There’s no real reason to believe in God.
Who says so? Francis Spufford in his book Unapologetic: Why, Despite Everything, Christianity Can Still Make Surprising Emotional Sense. Francis does believe though, because sometimes when he’s alone – specially after a tiff with his wife or while sitting quietly in church – he gets a funny feeling. And this feeling is so funny, as in weird, that it can only be God. Or so Frank says, slipping in as many four letter words as he can, just to show he’s not a namby-pamby sort of believer. (He’s especially proud of his new term for ‘sin’: ‘the Human Propensity to Fuck things Up’, or HPtFtU for short.)
What’s more, even though there are a hundred and one reasons to think there isn’t a God, at least not one who cares about us (think pain, suffering, death, evolution and his complete lack of interest in his creation, all of which Frank’s acknowledges) he nevertheless wants to say that he does believe because, you know… feelings.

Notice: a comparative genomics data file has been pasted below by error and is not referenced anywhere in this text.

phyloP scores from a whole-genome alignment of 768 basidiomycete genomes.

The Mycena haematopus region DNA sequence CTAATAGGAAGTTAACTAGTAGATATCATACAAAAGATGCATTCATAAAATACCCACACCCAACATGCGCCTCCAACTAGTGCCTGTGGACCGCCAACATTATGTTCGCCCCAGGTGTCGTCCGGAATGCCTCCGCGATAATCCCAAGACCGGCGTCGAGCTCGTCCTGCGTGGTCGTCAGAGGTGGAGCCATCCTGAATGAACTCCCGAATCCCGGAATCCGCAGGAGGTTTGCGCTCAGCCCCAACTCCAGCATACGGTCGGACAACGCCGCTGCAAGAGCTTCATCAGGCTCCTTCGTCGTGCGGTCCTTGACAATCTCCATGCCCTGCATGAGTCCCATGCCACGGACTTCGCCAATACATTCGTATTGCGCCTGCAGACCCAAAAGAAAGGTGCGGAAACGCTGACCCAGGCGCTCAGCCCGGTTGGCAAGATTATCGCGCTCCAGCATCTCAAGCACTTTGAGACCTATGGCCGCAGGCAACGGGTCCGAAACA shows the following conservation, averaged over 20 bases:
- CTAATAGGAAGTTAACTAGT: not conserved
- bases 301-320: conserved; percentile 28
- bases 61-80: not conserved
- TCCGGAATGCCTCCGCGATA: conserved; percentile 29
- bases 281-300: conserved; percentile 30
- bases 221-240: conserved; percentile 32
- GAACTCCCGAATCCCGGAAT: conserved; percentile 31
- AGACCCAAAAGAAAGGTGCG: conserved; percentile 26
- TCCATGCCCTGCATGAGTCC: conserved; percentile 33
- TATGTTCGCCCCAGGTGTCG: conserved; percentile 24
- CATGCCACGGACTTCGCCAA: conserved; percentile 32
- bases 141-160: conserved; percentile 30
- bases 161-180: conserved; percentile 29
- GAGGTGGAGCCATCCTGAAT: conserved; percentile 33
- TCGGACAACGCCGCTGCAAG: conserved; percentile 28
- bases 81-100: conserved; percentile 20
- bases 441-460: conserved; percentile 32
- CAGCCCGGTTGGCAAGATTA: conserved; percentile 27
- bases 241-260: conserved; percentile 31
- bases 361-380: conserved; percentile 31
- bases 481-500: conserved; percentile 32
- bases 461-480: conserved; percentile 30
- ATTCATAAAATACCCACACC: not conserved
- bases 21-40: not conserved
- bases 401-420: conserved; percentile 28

That’s not all. This God Frank’s decided to believe in as result of feeling funny, is the Christian God. He could’ve turned out to be Allah or Zeus or Ra, but he isn’t, because Frank feels he’s the Christian God, for no other reason than he wants him to be. Then, in a final leap of faith, he decides that Yeshua, as he insists on calling Jesus, is the walking embodiment of this God, and he rewrites the gospel story so that it fits with the funny feeling that kick-started his delusion in the first place.
And so we have it from the horse’s mouth; a Christian who’s proud to admit there’s nothing remotely rational or empirical about believing in God. Faith, he confirms, is no more than some very human, very peculiar feelings that lead you merrily down whichever garden path you choose to take.